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Showing posts from 2018

Block 48! Wow we are at the end of Timeless with a Twist!

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Block 48!  Wow we are at the end of Timeless with a Twist!  Can you believe it?  Well, I saved one of the best for last.

Block 48, Blazing Star, published in Ladies Art Company, 1897. 


Later, in June 1934, Nancy Page selected the Blazing Star for third block in her series, the Stars of Many Points Series, in the Lowell Sun.  This block is one of the most published blocks I found, often referred to as several names, including; Morning Star, Star of Le Moyne, Eastern Star, Patriotic Star, Twinkling Star and many more.

Block 47 ~ Liberty Star! Second to last block in the Timeless with a Twist Series!

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Block 43, Liberty Star, credited to Eveline Foland, was published in Kansas City Star, on August 10, 1932.   
This block is a Lemoyne Star, made with three strips pieced into a diamond.  Then, set spinning clockwise, bringing the inner strips together in the center. Finally, the Liberty Lemoyne Star is framed using a set-in seam.  This block was later published as Star of Strips, in 1977 in the Aunt Martha Series, in Bold and Beautiful Quilts (1977).  This is a fabulous block to use in Christmas, Patriotic, or a Quilt of Valor.  The Liberty Lemoyne Star frame will provide a lot of dimension, even in a one block quilt.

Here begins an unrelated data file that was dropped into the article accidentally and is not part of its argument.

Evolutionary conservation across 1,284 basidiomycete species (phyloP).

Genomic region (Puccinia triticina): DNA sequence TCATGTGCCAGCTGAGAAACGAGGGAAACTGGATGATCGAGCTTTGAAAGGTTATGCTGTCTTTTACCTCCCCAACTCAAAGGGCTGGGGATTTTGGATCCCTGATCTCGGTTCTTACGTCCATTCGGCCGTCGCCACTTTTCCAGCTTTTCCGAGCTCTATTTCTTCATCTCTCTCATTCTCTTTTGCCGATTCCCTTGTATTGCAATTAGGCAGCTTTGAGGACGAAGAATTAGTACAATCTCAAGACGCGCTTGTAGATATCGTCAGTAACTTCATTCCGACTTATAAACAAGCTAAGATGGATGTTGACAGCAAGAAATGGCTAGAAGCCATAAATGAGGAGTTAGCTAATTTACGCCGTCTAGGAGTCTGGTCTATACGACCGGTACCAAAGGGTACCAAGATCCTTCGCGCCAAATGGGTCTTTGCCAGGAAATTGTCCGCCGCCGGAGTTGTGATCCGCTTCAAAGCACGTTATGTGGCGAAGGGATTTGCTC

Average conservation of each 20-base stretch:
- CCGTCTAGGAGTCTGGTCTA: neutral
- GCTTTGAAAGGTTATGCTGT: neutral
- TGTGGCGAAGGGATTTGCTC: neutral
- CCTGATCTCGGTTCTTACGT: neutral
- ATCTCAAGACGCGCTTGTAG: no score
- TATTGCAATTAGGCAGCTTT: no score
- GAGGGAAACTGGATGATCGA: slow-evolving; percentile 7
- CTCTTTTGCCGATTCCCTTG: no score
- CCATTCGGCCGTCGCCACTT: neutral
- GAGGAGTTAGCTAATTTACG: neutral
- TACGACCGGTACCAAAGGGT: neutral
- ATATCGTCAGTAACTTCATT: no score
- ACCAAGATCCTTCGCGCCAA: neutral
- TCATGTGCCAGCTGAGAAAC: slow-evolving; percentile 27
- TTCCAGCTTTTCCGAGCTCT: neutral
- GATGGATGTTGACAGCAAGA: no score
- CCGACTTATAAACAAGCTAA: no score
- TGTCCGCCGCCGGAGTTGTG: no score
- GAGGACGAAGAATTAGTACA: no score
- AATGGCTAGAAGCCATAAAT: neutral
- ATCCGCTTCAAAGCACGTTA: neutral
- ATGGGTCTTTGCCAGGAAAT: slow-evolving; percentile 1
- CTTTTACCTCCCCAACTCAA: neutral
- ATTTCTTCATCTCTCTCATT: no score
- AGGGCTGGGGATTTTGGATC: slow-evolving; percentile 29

We are going to make the Liberty Star, using the Rapid Fire Lemoyne Star Tool and the Liberty Lemoyne Technique.  Similar to the Banded Lemoyne of last week, this technique is available as one of the Lemoyne Technique Sheets.    I've provided a pictorial of this technique below.

Block 46 ~ All American Star!

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Block 46, All American Star, part of the Aunt Martha series, published in Quilt Designs, 1952.